Oilers' Malone, who always puts others first, gets own chance in spotlight

Connor McDavid scored the overtime winner as the Edmonton Oilers beat the Washington Capitals 4-3.

EDMONTON  — This is the story of a walk-in Hall of Famer scoring the goal that put him into third place in the all-time scoring list… 

No, wait. 

This is the tale of Connor McDavid showing us why is the best hockey player on Earth, going against all instincts to rifle home the game-winner in OT… 

Hold on, folks. We’re being told that this is the story of… Brad Malone? A journeyman minor leaguer who outscored both Ovechkin and McDavid (in regulation) — including his first NHL goal since Dec. 3, 2015 — as the Oilers beat the Washington Capitals 4-3 in overtime. 


“I don’t think it has really sunk in yet, to be honest,” Malone, 32, said after the 4-3 OT win. “It feels pretty awesome.” 

When the Capitals scored at 19:58 of the third period to force overtime, the people on press row were less concerned with the outcome than the fact that an Oilers loss would mitigate one of those stories that just doesn’t come around much anymore. And of course, Malone gets that. 

He’s played just over 200 NHL games, but almost 500 in the minor leagues. He’s been around long enough to know that feel good stories require the two points for a thorough telling. 

“It is tough to have an individual game like that and feel good about yourself when you don’t get the two points,” he said. “I know that is kind of the cliché thing, but in all honesty you don’t want to be that teammate in the room.” 

Frankly, if Malone weren’t in the very top echelon among quality teammates, he wouldn’t be here. Or anywhere, likely, at this age. 

Malone is that guy an NHL team places strategically in the minors to tutor their prospects on all the elements of being a pro. His job really isn’t to be an NHL player. It’s about helping others — like a young Kailer Yamamoto, for instance — become NHL players. 

The Oilers were going to call Malone up earlier this season when injuries struck, but he caught COVID-19 and missed his chance. They had to sign him to an NHL deal to get him to Edmonton, a contract that was announced the day the Oilers made his Bakersfield coach, Jay Woodcroft, their newest NHL head man. 

That, as much as anything, breathed fresh life into those old minor league sails. 

“We had a little team meeting (in Bakersfield) after Woody got called up, and I said, ‘This is the kind of opportunity that every guy in the American League wants, to have a guy who has seen you every day when the camera is not on — whether it is in practice, or on the bus or whatever,” Malone said. “He has a really good understanding of who we all are from down there. Guys should be excited about that opportunity with him (in Edmonton).”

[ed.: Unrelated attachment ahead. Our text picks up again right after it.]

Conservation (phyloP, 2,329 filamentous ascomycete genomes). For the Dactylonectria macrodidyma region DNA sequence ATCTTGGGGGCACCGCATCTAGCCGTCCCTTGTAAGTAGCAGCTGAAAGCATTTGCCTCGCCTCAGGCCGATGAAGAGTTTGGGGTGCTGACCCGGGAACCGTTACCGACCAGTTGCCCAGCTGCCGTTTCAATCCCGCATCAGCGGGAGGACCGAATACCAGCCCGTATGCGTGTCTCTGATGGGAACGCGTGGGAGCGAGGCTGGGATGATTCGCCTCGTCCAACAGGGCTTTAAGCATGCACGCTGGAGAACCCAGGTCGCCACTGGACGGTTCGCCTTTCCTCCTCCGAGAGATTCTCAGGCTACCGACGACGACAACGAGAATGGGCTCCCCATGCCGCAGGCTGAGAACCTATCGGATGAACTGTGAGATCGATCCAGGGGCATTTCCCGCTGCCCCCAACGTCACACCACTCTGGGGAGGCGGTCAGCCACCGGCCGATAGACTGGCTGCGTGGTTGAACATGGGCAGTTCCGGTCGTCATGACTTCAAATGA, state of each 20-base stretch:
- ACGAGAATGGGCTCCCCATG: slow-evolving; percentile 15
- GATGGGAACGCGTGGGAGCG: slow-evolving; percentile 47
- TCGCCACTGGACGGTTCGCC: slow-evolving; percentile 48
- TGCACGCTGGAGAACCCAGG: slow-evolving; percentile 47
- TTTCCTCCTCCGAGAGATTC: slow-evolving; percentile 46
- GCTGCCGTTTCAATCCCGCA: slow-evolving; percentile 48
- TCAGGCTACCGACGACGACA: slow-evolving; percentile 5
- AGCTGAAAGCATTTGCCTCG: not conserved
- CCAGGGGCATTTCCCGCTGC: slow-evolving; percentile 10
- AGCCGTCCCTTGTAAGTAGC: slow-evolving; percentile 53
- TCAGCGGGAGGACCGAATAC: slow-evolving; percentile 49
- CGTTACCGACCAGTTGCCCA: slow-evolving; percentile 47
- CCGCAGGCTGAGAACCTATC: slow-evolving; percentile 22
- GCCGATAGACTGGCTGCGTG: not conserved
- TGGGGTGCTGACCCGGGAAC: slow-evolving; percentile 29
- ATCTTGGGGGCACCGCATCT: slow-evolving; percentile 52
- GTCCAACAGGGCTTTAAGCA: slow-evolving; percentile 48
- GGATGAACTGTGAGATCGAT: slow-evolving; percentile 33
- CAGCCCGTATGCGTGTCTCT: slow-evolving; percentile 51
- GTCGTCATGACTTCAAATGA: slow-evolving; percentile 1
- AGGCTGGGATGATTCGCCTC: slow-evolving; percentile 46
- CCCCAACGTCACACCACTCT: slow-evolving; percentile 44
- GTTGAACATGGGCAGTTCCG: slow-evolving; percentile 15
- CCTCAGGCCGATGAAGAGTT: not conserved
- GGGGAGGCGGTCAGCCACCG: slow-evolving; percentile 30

That’s what you call leadership, right? Pumping everyone else up about how this might be their big chance? 

But a funny thing happened on the way to the end of that tale. 

As it turned out, the guy who should have been the most excited about Woodcroft’s promotion was the person giving that speech. 

“I have a comfort level with Brad Malone. He plays the game hard and he navigates his way around the rink in the right fashion,” observed Woodcroft. “When unusual suspects find a way to contribute to five-on-five offence, it fires the rest of the group up. Everyone’s super happy.” 

Malone took a pass from behind the net courtesy of Zack Kassian and quickly deposited it behind Ilya Samsonov. It was the kind of goal that, if a true goal scorer like Ovechkin scored it, we’d gush over it. 

When the Brad Malone’s of the world score one, it’s more like, “Nice shot. But who made that pass?” 

“I think most of his goals would be of the blue collar variety,” said Woodcroft. “But I’ve seen him score some nice ones over the years. So I’m happy to see him get it for us.” 

McDavid buried the OT winner on a two-on-one with Leon Draisaitl, an occasion made possible when Ovechkin was let off the hook for water skiing behind Zach Hyman, who had an empty net goal in his sights in the final minute of play. That kept the game alive for T.J. Oshie to tie it up with 1.8 seconds left in the third. 

“I would say there could’ve been a penalty,” McDavid said, eyebrows raised. “That was a hook, for sure, but the refs missed it and that’s the way it goes. We found a way to get the two points, which is all that really matters.” 

On a night when Nicklas Backstrom notched career point No. 1,000, Ovechkin was denied goal No. 767 to pass Jaromir Jagr and move into sole possession of third place on the all-time list. 

Samsonov gave his team every chance to win, but in the end could not hold back one of the top two-on-one duos in the game today. McDavid was thinking pass until the very end, then simply wired a low shot past a helpless Samsonov from about 10 feet out for the game winner.

"You know me, I'm trying to get (Draisaitl) that puck,” McDavid said. “You always want to get Leo the puck in those types of situations.”

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